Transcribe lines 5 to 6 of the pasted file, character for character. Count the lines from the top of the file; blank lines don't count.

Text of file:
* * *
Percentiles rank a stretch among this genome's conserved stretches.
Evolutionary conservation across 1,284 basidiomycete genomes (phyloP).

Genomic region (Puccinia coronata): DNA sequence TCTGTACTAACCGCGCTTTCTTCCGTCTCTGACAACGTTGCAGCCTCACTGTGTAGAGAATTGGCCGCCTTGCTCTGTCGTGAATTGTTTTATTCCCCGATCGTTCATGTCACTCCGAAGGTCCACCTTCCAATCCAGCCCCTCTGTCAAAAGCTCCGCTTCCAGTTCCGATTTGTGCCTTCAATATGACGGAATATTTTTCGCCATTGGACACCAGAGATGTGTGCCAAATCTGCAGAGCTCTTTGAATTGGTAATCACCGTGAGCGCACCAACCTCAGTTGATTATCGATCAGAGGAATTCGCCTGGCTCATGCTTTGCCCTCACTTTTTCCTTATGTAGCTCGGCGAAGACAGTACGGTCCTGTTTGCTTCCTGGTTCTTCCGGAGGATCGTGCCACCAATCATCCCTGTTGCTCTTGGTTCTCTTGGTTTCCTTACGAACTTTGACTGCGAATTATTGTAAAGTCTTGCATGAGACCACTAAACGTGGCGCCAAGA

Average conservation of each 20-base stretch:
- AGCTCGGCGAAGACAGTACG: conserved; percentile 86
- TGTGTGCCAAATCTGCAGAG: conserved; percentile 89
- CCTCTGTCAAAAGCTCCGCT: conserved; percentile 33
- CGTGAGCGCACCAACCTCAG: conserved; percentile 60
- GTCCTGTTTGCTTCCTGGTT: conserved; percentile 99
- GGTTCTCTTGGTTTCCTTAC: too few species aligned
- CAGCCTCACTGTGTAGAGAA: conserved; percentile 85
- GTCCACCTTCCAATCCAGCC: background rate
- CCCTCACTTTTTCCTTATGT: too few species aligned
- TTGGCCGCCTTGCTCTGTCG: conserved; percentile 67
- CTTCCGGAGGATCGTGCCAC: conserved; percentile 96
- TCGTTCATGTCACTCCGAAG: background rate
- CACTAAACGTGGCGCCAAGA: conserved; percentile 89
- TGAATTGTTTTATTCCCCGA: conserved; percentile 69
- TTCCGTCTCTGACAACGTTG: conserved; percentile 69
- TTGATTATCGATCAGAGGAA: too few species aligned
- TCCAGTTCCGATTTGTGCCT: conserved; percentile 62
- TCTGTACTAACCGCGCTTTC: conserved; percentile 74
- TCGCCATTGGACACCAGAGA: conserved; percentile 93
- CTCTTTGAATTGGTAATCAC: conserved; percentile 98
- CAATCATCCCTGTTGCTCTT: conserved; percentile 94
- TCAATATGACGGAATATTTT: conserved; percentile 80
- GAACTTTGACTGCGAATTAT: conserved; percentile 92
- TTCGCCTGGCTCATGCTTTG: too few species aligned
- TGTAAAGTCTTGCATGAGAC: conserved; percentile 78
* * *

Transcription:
- AGCTCGGCGAAGACAGTACG: conserved; percentile 86
- TGTGTGCCAAATCTGCAGAG: conserved; percentile 89